[GRRN] Minimum Content

RecycleWorlds (anderson@msn.fullfeed.com)
Sun, 11 Apr 1999 13:36:39 -0500

Bill McGowen indicated that he didn't see a connection between newsprint
minimim content legislation to the increase in de-inking capacity, with
reference to the mid to late 1980's.

I should have time-marked my comment. My reference was to the period
in the first half of the 1990's not the previous decade, because that when
the content mandates were enacted. What we did see in that period was the
easily expected collapse of ONP prices in 1991 as curbside programs ramped
up supply with programs that largely exploded following 1989, while new
de-inking capacity takes 2-4 years from conception to operation. And, as I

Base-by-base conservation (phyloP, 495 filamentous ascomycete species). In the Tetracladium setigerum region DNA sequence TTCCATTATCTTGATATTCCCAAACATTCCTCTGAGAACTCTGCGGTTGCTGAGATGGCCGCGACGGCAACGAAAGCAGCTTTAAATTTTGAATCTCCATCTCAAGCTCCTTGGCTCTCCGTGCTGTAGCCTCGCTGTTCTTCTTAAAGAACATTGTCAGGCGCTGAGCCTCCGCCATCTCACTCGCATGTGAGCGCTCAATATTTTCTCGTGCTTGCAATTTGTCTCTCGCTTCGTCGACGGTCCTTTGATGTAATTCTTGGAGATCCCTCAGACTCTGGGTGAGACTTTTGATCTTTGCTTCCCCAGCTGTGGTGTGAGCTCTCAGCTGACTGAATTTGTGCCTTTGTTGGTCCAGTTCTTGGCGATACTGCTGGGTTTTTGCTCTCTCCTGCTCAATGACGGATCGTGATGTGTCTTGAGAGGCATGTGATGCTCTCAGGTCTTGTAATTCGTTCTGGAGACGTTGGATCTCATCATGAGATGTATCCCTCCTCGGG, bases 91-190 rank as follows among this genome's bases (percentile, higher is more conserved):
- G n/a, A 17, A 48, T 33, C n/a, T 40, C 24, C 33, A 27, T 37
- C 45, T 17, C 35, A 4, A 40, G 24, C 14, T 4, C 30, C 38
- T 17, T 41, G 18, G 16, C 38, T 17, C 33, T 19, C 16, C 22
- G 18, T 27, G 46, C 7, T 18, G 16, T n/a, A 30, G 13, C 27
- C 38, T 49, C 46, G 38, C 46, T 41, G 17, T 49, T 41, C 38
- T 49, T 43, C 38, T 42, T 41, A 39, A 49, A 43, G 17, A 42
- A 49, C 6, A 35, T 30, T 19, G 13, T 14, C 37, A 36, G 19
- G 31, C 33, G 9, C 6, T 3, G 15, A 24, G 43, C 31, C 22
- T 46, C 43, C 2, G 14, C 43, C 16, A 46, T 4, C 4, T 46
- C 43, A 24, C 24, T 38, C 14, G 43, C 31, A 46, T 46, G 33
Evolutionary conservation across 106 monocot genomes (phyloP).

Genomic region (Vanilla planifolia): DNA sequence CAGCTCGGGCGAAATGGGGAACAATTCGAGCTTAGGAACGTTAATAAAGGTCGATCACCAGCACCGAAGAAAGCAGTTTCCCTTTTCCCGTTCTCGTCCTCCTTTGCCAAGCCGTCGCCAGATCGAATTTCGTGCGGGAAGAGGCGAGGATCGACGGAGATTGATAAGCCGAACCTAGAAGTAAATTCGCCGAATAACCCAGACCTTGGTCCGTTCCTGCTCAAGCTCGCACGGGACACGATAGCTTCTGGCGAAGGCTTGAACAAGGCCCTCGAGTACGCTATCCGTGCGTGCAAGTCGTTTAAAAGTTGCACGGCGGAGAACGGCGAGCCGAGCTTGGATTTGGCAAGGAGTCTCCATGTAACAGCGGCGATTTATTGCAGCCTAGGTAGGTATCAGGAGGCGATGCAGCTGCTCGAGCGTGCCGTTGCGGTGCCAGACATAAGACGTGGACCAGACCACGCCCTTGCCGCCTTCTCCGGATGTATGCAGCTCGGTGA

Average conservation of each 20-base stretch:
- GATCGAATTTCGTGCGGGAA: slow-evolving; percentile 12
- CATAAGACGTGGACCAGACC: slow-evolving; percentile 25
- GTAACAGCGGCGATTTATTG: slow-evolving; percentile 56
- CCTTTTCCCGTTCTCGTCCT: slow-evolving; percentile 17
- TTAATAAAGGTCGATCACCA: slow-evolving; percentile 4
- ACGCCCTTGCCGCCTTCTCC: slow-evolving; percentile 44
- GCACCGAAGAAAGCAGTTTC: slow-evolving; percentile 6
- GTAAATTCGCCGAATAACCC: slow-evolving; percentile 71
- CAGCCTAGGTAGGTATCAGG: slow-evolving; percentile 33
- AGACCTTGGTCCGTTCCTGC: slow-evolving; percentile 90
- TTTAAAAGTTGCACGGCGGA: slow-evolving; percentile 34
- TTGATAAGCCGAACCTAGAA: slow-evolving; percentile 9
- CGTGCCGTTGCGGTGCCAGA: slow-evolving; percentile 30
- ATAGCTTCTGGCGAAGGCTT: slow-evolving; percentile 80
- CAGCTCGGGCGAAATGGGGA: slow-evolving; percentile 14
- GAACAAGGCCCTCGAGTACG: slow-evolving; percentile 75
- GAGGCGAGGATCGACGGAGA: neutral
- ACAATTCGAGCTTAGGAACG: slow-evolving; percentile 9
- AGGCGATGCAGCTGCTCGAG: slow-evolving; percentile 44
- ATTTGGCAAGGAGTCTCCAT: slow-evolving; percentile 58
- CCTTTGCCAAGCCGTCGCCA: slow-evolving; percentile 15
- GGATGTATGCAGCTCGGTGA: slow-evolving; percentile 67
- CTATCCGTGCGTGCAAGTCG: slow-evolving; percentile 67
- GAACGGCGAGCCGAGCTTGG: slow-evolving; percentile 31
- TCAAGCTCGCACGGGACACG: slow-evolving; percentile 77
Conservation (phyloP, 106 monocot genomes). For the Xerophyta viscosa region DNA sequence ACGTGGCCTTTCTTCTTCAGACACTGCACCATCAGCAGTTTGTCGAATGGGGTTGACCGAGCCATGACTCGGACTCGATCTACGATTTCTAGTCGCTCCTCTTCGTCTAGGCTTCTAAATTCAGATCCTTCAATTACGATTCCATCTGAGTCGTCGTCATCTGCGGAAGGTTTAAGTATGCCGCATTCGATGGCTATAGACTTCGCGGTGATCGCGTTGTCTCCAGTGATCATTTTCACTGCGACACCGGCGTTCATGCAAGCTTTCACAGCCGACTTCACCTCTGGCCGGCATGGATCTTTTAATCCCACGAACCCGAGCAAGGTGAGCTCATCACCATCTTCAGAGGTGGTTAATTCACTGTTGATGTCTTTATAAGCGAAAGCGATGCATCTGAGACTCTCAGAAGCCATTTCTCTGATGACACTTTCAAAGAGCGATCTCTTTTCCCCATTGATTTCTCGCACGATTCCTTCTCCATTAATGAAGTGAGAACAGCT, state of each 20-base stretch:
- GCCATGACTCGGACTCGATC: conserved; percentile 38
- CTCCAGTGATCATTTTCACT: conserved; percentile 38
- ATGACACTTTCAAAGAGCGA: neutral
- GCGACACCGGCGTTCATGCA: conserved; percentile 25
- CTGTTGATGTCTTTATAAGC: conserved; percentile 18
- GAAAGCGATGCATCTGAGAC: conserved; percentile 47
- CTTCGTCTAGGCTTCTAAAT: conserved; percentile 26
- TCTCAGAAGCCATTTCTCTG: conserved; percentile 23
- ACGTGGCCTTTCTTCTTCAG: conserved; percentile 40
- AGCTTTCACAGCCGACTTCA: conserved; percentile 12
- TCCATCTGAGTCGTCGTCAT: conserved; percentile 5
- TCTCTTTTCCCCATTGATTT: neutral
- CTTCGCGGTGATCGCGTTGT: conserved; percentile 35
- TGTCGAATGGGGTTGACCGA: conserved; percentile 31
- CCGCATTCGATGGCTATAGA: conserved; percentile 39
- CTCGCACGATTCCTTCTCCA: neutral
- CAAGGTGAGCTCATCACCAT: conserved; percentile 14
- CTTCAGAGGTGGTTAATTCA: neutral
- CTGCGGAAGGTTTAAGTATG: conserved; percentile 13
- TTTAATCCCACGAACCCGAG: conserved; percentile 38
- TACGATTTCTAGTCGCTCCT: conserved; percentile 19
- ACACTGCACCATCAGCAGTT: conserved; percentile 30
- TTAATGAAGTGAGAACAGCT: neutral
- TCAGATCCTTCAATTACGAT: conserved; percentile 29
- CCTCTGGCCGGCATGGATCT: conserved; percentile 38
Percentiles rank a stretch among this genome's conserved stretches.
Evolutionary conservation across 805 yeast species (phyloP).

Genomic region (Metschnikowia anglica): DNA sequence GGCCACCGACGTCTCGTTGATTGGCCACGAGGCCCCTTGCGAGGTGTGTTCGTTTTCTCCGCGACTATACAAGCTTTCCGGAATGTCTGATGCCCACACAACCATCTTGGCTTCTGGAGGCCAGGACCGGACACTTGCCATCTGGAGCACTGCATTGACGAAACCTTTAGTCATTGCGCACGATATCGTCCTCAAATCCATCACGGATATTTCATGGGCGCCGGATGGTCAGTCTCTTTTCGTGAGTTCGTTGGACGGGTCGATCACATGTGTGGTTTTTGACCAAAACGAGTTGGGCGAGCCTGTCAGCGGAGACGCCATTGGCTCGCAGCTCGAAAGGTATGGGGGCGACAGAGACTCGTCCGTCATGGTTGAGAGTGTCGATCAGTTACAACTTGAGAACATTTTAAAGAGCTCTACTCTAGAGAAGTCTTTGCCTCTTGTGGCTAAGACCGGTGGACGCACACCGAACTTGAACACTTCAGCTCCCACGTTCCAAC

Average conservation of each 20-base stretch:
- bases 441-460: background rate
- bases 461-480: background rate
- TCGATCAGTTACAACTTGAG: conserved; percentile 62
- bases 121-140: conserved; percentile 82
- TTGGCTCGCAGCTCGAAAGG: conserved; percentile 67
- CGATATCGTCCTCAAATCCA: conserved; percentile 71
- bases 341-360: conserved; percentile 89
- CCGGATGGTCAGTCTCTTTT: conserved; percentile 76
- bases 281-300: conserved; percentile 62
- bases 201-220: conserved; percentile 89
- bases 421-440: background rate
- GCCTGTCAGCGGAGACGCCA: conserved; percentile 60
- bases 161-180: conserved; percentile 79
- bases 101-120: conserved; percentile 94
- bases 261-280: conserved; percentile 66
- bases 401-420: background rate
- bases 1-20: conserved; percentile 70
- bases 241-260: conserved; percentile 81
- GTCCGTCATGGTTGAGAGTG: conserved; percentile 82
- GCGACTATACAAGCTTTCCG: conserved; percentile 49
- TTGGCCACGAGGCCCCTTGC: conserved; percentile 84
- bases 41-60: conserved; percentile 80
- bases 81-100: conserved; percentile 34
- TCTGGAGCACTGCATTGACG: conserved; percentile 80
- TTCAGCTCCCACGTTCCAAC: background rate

mentioned, in that period, an unparalleled $2 billion of new deinking
capacity was installed (which I feel would never have happened to anywhere
near that extent absent those mandates). This is further buttressed by the
fact that those new investments abruptly came to a crashing halt
immediately after the November 1994 Republican takeover of Congress.

That is not to say that mandates are the only way. In the same era,
the Northeast Recycling Council used the spector of mandates to win firm
"voluntary" commitments from industry to use more content. But, had we
waited for a pure market response, it is very likely we would never have
broken out of the chicken-and-egg quandary (in which new collection
programs await the creation of new markets and new markets wait on new
collection). True, with enough political will, the proliferation of
programs could have continued, each one paying markets $10/ton to get rid
of their paper (which is 2/3 their output), but that would not, obviously,
been sustainable for very long.


ps. I'll defer rising to the challenge on youth attitudes. I never
anticipated the whirlwind that study was going to unleash.